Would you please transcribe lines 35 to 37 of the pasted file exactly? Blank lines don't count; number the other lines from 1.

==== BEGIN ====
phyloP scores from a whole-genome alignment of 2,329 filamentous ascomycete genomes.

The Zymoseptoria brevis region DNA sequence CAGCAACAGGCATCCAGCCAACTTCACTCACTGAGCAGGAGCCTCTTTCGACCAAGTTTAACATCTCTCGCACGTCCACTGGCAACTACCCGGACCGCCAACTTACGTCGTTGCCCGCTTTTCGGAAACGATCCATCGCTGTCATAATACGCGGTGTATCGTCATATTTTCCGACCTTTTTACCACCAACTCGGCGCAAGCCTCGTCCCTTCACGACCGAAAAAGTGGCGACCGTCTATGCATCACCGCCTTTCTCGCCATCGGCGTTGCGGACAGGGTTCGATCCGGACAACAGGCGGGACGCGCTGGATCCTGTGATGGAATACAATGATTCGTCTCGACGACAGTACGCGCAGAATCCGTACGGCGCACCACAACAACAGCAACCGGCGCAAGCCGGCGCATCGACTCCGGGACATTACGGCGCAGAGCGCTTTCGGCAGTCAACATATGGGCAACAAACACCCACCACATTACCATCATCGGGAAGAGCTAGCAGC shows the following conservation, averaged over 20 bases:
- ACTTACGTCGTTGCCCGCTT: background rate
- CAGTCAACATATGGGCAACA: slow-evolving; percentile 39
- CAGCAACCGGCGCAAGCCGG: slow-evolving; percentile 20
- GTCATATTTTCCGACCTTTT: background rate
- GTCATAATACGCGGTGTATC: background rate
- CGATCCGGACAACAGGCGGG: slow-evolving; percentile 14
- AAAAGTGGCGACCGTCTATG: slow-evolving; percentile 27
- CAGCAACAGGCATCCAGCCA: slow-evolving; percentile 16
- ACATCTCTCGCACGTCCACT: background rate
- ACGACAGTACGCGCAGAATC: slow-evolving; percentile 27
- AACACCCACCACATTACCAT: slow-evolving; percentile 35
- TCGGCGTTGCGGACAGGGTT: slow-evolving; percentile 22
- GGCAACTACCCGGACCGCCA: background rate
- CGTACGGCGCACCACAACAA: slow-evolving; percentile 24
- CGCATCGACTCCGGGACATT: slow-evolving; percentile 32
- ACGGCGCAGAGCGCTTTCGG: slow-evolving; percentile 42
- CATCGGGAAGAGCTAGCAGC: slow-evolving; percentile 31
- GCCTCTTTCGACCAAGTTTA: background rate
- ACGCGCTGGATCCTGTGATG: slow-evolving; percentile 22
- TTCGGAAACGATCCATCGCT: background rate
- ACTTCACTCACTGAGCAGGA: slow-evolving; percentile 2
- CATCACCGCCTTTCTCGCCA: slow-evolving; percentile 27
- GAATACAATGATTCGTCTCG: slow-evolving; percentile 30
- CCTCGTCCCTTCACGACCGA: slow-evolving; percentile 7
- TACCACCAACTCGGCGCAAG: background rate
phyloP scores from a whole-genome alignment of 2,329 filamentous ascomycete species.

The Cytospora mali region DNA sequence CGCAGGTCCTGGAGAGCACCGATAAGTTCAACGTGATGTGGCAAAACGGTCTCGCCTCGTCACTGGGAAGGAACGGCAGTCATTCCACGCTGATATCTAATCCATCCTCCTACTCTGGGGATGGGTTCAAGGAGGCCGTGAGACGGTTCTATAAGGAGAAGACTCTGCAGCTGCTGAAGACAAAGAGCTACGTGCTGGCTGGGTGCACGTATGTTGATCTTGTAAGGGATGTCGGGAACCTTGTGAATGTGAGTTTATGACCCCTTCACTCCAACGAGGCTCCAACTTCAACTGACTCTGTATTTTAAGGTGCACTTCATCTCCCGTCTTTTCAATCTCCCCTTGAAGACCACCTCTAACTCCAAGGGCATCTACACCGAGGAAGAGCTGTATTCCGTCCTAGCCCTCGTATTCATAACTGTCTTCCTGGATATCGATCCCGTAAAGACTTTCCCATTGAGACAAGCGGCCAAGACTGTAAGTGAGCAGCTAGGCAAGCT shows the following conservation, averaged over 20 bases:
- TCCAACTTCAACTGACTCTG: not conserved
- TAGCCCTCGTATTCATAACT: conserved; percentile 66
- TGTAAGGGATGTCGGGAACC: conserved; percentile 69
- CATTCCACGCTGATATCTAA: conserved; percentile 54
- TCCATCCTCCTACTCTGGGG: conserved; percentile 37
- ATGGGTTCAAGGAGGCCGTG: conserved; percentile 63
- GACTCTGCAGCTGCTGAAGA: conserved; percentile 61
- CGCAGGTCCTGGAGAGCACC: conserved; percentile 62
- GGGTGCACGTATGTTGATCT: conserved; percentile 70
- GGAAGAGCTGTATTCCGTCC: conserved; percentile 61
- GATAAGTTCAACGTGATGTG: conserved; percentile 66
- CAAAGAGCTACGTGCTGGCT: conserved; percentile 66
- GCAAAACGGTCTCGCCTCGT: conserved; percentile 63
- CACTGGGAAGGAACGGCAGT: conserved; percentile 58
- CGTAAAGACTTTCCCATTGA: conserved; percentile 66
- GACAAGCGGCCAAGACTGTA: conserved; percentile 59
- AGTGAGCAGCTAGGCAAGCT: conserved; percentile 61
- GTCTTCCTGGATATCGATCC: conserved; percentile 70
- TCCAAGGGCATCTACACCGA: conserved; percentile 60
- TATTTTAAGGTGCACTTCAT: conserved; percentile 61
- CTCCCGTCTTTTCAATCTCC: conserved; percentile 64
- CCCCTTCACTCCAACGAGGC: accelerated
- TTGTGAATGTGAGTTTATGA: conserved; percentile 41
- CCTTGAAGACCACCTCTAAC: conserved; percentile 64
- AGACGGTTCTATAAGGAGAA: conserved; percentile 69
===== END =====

- ATGGGTTCAAGGAGGCCGTG: conserved; percentile 63
- GACTCTGCAGCTGCTGAAGA: conserved; percentile 61
- CGCAGGTCCTGGAGAGCACC: conserved; percentile 62